One Nation, Under Drones is a compilation of essays (edited by Captain (Retired) John E. Jackson) that addresses a very important topic of our day: how will drones have changed and will continue to change modern warfare?
While the book addresses an incredibly complex issue, it does so in a manner that is extremely accessible and easy to read.
Jackson’s selection of essays exposes the many facets of drones and dives into the issue from an ethical, moral, legal and even technical perspective- providing readers with a holistic perspective on the evolving subject.
Autonomous weapons “herald perhaps the most fundamental change in warfare in generations”giving the topic that much more importance.
The main concern presented throughout the chapters – and some authors come to different conclusions on the issue—is whether or not the autonomous weapon is able to distinguish civilian and military objects.
Is a drone able to see the difference between civilian and military (especially when many terror groups are not marked with proper uniforms)?
In the chapter titled Autonomous Weapons and the Law written by Christopher M. Ford, he concludes that “the law of armed conflict is adequate to regulate autonomous weapon systems that currently exist or will likely exist in the near future” but emphasizes that there are very specific steps the military must take in order to ensure the lawfulness of using said machinery.
While Ford provides the framework in which these drones can be used, Ron Arkin in his chapter titled, Lethal Autonomous Systems and the Plight of the Noncombatant brings up the point of the almost “moral imperative for the robot’s use”.
Arkin, like Ford and others, emphasizes the need to provide very specific circumstances in order to ensure the safe and efficient use of these machines.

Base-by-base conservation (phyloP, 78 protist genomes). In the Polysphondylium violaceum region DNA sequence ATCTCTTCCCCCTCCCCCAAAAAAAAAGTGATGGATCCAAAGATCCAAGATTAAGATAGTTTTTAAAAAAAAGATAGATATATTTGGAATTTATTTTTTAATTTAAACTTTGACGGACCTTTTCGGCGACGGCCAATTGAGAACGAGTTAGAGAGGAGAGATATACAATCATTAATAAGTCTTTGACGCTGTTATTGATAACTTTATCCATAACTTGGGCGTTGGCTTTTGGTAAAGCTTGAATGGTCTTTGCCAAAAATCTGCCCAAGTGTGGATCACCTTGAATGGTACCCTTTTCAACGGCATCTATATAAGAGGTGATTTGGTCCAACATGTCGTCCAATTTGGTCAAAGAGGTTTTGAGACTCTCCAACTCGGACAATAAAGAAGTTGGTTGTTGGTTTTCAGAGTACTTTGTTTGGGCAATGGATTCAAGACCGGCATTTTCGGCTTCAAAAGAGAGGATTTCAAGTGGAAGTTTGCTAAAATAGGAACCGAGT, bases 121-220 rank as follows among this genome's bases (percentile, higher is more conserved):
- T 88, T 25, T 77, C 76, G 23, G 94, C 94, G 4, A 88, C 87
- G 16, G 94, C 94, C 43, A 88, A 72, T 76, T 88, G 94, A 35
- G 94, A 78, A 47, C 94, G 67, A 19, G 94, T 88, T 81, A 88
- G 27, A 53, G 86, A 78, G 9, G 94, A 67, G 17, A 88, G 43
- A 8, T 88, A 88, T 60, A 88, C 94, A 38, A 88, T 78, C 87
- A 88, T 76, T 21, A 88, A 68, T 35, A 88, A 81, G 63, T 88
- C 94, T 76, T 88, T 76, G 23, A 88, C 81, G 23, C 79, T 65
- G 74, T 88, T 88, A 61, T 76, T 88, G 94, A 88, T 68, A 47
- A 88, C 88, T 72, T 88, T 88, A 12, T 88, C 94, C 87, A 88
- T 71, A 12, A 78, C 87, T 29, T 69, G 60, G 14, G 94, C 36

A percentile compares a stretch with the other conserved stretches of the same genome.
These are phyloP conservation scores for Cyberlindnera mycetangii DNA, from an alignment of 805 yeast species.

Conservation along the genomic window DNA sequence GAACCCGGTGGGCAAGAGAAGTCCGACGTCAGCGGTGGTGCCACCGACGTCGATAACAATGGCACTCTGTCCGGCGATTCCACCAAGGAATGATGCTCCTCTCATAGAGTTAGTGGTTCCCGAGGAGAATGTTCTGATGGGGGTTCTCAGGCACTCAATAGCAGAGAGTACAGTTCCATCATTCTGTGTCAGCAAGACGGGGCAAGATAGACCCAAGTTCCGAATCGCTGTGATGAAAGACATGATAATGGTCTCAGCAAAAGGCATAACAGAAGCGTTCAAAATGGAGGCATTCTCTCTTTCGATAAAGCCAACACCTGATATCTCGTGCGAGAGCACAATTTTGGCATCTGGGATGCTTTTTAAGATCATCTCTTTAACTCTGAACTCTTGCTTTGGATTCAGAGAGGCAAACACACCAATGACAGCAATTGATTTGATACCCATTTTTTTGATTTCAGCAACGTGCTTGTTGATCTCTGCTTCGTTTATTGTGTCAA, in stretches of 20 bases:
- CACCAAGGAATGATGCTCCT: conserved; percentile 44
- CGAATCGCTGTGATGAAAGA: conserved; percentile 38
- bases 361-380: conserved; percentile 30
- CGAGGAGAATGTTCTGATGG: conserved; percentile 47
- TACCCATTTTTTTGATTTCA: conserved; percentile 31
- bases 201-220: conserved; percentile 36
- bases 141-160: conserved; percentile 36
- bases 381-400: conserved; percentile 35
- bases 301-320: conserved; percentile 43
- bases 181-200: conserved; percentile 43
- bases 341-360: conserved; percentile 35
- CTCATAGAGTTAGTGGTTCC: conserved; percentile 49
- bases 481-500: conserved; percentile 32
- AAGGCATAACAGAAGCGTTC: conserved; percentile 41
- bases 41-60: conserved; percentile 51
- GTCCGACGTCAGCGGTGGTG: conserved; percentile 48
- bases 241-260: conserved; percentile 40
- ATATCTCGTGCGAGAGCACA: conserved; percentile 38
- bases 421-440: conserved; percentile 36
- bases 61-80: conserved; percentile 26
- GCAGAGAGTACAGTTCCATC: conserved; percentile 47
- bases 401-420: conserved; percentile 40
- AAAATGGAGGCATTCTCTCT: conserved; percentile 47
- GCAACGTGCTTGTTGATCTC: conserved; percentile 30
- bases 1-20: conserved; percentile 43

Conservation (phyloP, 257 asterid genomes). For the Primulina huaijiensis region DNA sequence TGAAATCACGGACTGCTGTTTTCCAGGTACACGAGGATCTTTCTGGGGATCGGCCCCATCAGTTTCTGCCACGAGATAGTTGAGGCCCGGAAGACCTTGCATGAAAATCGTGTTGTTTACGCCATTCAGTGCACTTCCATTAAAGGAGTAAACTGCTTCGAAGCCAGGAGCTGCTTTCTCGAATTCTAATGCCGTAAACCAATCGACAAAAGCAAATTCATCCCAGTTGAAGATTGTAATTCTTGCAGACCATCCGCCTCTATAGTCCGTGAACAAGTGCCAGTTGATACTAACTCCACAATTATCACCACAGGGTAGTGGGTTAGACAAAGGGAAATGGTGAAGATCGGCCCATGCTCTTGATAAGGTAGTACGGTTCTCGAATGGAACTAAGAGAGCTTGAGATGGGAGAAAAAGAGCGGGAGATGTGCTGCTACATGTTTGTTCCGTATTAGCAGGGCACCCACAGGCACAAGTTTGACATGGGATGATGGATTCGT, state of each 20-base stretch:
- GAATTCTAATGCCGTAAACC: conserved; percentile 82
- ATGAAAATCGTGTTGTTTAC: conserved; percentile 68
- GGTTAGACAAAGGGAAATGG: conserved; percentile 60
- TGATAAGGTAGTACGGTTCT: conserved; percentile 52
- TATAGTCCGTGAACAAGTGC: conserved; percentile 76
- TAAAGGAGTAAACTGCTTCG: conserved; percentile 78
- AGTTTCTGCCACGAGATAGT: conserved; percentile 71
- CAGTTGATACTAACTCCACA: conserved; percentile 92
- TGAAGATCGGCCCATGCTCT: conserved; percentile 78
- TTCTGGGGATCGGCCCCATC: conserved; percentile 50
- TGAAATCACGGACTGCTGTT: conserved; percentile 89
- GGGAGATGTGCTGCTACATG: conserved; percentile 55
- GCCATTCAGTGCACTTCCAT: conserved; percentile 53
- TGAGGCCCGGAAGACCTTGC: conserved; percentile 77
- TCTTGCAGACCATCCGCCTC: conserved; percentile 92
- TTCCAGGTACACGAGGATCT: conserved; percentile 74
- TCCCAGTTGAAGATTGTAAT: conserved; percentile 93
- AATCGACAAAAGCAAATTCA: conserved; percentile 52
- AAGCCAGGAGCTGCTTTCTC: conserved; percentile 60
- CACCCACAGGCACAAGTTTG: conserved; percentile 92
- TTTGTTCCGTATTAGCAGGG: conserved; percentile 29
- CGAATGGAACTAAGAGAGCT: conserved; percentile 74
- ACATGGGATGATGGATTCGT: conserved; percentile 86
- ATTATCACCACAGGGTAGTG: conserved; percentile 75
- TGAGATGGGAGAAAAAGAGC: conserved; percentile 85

Arkin also underlines that the use of these drones could reduce the cost of human life on the battlefield remarkably. Arkin claims that drones can be used in a self-sacrificing manner and present no need for self-preservation, unlike when a real soldier is placed on the front lines of war.
A soldier will go into battle with a more “‘shoot first, ask questions later’ approach” while drones will approach the situation with a “‘first do no harm’ strategy… robotic systems can truly assume risk on behalf of the noncombatant, something that soldiers are schooled in, but that some have difficulty achieving in practice”.
Other chapters within the book, such as Drones: The Science Fiction Technology of Tomorrow is Already Here Today by Konstantin Kakaes and P.W. Singer bring up the challenges policy makers face when confronted with this novel technology.
One aspect of this is purely air safety:
“Airliners are increasingly reporting drones flying in airspace where they are prohibited, as in a July 2015 incident at the Warsaw airport when the pilots of a Lufthansa regional jet said they nearly collided with a drone as they coming into land” this increasingly brings attention to questions such as “Who should be allowed to operate the systems and with what training or licensing? Ought airspace be segregated?” these issues raise “difficult questions about the balance between freedom and security”.
One Nation, Under Drones provides readers with a complete picture of the challenges (as well as achievements) that this technology is bringing to the 21stcentury.
Drones are increasingly blurring the line between the private and public sector and creating a grey area for the civilian and military world that is proving difficult to define unless we have an intellectual framework to shape our understanding. This book makes a significant contribution to this challenge.
Ford, pg 150
Ford, pg 151
Arkin, pg 170
Arkin, pg 168
Kakaes and Singer, pg 28
Kakaes and Singer, pg 29